Allude and Elude
. . . as you move forward in this new world of social networking remember that each network has a specific purpose as Reid has eluded to in the video.
This comment on a business blog refers to a conversation between Charlie Rose and Reid Hoffman, founder of the business networking site Linkedin.
There are two problems with the writer’s use of the word “eluded” in this context.
1. The writer was reaching for the word alluded.
2. The word alluded is no more appropriate here than the word eluded.
In current usage elude means “to escape from something.”
The criminal has eluded the police for three years.
Elude can also mean “to get away from” in the sense of escaping one’s memory.
His name continues to elude me.
Allude is often used where the word refer or mention or describe would be the better choice.
The word allude means “to make an indirect reference to something.”
The speaker mentioned no names, but he alluded to the last governor by talking about “a helmet of hair.”
In the interview referred to in the above quotation, Hoffman is not being indirect. He describes the purpose of each social network under discussion. His remarks are specific and not indirect. For that reason the word allude is not appropriate either.Recommended for you: « Word of the Day: Quintessence »
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5 Responses to “Allude and Elude”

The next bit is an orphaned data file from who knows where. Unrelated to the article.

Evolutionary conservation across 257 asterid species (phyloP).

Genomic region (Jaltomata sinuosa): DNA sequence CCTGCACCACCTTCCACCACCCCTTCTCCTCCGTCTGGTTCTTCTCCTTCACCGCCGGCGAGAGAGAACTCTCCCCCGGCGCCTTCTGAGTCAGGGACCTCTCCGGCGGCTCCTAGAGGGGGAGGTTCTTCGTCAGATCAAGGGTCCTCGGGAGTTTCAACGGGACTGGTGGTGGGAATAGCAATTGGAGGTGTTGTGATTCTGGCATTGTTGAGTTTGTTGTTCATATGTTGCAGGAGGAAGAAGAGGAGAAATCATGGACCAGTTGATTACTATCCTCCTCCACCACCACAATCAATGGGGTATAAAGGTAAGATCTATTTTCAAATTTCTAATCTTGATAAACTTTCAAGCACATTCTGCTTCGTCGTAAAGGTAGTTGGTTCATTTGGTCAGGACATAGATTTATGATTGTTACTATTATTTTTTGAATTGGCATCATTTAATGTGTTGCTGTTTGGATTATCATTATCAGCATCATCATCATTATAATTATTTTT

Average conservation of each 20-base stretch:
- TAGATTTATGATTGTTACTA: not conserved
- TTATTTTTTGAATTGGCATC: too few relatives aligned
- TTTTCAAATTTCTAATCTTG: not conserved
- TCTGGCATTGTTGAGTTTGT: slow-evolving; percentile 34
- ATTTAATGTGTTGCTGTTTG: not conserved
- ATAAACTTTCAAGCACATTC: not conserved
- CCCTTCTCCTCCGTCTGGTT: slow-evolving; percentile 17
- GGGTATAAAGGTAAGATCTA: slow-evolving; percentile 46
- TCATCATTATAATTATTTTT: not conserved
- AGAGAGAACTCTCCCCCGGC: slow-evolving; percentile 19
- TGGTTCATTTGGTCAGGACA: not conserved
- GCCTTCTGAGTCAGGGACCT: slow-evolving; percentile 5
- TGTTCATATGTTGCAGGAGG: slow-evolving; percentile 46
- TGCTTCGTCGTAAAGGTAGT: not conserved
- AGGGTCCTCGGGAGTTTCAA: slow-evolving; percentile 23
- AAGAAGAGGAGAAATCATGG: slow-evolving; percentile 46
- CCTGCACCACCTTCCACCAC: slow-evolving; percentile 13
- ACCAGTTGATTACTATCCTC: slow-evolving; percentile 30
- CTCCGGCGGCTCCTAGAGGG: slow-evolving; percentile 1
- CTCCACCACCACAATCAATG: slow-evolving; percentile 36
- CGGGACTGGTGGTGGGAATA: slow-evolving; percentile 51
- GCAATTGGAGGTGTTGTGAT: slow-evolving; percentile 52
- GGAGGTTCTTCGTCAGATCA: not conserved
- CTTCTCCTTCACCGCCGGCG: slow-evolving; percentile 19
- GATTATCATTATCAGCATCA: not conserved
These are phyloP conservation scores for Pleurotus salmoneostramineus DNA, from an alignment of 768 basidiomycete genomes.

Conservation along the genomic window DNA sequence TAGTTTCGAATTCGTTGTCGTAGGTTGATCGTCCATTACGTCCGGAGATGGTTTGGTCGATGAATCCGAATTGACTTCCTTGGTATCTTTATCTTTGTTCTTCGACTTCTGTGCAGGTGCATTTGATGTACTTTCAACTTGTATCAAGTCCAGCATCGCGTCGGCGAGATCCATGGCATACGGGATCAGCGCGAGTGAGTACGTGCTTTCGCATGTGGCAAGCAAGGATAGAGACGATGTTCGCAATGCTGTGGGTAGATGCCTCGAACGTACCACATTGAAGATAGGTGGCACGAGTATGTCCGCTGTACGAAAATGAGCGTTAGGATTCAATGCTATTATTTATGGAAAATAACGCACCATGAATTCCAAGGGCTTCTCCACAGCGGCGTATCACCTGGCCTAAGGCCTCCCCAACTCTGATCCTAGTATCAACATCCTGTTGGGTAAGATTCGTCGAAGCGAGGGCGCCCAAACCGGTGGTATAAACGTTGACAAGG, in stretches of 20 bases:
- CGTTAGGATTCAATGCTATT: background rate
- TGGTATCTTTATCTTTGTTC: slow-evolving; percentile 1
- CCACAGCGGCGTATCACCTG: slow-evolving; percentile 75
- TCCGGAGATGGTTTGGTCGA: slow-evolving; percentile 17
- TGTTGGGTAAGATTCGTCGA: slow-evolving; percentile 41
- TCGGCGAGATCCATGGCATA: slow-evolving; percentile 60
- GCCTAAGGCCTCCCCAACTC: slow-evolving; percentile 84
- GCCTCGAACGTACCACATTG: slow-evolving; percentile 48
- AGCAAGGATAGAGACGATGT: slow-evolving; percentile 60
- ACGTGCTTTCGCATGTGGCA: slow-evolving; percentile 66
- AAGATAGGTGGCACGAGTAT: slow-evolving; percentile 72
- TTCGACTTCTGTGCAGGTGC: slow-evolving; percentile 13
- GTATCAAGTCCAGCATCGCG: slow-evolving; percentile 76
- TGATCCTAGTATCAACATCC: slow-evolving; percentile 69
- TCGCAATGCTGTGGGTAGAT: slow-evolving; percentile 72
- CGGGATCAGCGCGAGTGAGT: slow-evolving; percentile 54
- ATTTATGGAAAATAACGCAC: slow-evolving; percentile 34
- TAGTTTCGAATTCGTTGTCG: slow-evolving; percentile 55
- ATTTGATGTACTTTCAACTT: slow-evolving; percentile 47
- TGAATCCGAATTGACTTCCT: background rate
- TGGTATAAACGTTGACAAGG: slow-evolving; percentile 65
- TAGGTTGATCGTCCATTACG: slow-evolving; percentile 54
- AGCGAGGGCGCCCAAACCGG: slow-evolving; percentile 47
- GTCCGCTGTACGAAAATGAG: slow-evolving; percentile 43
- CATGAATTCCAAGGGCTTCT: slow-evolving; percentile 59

This definition has eluded me for some time, thanks.
I think the writer was reaching for the word “elucidated”. Probably teh writer must have thought Elude is a short form for elucidate but wouldnt have expected it conveyed a completly different meaning.
Elucidated – Means Clarify/Explain
“Elicited” would not work at all. Elicit means to draw out. Charlie Rose was eliciting information from Reid.
Well, maybe the writer was searching for “elicited” instead of “alluded” (elicited in the video). What do you think about it?
My Chambers dictionary defines allude as (in part), vi (with _to_) to convey an indirect reference in passing; to refer without explicit mention or with suggestion of further associations; to refer. [Latin – alludere, from _ad_ at, _ludere_, _lusum_, to play]
Allusion n. indirect reference
Allusive adj. alluding, hinting, referring indirectly; canting (heraldry)
I think it is the hint, the suggestion of further associations that I associate with allude.
I might have used “described” or “presented” instead of eluded in the quote. Reid spends a couple of minutes on the character and nature of LinkedIn and Facebook, though the description of MySpace is somewhat limited.